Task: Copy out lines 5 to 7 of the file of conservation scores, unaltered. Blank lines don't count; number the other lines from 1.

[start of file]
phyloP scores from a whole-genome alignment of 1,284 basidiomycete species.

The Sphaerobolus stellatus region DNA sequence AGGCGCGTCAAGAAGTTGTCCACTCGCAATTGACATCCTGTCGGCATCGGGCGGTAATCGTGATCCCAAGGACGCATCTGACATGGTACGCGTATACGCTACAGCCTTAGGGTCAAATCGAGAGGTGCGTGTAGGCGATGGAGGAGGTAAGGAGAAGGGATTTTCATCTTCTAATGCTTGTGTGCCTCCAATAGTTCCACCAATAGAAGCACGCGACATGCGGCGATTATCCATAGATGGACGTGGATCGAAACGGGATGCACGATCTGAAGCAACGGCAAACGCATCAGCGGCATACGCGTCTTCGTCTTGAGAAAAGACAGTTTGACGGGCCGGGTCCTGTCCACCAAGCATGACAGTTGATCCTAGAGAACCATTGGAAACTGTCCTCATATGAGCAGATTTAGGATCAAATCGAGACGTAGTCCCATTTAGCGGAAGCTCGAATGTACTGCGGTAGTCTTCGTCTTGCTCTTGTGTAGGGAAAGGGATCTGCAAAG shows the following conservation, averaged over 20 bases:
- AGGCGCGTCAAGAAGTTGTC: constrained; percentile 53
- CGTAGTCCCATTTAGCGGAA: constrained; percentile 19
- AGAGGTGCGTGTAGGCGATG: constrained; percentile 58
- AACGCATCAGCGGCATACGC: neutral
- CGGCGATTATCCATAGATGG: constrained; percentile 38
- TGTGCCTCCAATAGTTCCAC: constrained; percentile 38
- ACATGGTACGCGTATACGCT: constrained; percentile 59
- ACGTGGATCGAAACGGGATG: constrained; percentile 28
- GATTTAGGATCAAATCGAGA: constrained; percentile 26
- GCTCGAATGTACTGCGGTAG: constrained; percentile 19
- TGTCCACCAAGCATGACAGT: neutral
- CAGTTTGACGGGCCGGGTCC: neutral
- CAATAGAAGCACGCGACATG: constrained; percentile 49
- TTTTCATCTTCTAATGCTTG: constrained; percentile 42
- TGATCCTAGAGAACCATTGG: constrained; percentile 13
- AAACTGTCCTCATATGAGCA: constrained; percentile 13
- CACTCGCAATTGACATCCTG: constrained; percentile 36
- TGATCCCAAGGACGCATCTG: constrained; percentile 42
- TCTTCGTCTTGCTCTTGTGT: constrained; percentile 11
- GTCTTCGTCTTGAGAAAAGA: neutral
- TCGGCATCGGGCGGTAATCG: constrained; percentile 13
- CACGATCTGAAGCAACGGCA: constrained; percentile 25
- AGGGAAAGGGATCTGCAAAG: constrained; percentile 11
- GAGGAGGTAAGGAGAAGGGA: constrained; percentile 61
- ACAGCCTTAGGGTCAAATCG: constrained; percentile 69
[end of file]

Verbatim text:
- AGAGGTGCGTGTAGGCGATG: constrained; percentile 58
- AACGCATCAGCGGCATACGC: neutral
- CGGCGATTATCCATAGATGG: constrained; percentile 38